skip this part if they know this already):

      Myth 10: It�s All About Sustainable Transportation

      Many people, when introduced to the carfree issue, might often see it as a theme
      neatly contained within the broader field of transportation. However, what the
      movement seeks to do could better be described as minimising the role of
      transportation in society and replacing it with interaction, exchanging mobility for
      That is, we would like to have less obligatory transportation and more time and
      space freed up for the exchange of information, ideas, goods, services, skills,
      experience and culture. Human settlements were built to enable these types of
      exchange, and their urban form reflected this priority until recent history. Streets were
      not race tracks (what we call �busy streets�) or boring dead zones (�quiet streets�), but
      places to talk and play, buy and sell, laugh and cry.
      Walk out the front door of your home and imagine the streetscape as you�d want it
      if you had to spend the rest of your life in that very spot. Would it be a stream of
      vehicular traffic or a lively people-oriented space with lots to see and do?
      Successful communication of this message (a focus on quality of life issues) could
      result in much greater public participation in the carfree movement. Being �carfree� is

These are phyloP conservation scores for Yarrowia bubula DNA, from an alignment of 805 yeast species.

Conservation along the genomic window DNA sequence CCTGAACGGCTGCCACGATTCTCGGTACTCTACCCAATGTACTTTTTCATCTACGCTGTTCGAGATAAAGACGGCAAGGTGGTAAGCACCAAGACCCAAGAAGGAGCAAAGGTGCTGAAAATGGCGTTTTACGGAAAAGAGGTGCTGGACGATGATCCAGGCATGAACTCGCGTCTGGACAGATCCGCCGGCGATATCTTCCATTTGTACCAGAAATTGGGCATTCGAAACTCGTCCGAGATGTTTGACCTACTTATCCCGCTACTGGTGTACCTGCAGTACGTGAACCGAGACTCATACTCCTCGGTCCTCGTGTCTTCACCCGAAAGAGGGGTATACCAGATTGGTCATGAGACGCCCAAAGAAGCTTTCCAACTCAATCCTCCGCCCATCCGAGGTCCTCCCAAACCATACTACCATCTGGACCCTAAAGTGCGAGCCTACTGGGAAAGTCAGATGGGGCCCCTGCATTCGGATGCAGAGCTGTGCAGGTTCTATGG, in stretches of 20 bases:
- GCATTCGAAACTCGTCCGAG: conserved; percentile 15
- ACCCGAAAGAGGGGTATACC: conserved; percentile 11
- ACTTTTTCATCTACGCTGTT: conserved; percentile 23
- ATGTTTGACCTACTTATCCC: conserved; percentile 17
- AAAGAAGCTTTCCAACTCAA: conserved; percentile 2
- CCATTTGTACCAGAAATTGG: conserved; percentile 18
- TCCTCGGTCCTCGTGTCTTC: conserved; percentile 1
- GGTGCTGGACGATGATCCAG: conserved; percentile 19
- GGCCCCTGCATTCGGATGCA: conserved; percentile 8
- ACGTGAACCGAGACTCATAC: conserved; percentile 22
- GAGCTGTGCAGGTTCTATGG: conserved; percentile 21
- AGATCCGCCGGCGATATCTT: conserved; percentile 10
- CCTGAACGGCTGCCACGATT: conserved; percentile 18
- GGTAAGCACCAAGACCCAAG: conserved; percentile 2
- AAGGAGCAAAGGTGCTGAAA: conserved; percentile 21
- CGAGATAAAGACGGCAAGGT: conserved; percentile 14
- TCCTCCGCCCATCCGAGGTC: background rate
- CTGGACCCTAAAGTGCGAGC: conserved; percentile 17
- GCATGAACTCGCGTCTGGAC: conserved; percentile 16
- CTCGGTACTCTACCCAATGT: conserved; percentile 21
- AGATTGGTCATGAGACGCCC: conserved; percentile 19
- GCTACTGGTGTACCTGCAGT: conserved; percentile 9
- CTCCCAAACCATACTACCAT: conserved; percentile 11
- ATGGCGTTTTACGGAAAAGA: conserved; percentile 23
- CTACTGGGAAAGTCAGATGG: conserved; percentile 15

for everyone � men, women, and children. This would represent a shift from technical
      discussions of �modal shift� to practical, creative matters of how we want our road
      space to look and what we want it to be used for.
      In describing this movement, the adjective �sustainable� is often placed in front of the
      word �transport� or �transportation.� But the crux of the issue is not so much what can
      be sustained, as what should be sustained. After all, some practices that can be
      sustained shouldn�t be. Torture, war, greed... While we could argue about whether
      mass automobile use can be sustained (and for how long), the carfree movement
      above all believes that it�s not desirable, and should not be sustained.

      3. What do you think? Does that bring us to �Car Free Cities� as a
      better title for the entry?

      No, I think we still need an entry for "carfree movement" -- or the main entry could be
      "carfree" and then "carfree movement" would be a sub-set of that. It's not just about
      carfree cities. And we already have a definition for the movement (at

      4. Which still leaves us with Lloyd�s idea of a �car lite� entry,
      including all his caveats. Hmm.

      Yes, a "car-lite" entry is needed too.



      Randall Ghent, Co-Director
      Kratka 26, 100 00 Prague 10, Czech Republic
      tel: +(420) 274-810-849 - fax: +(420) 274-772-017
      <info@...> - <http://www.worldcarfree.net>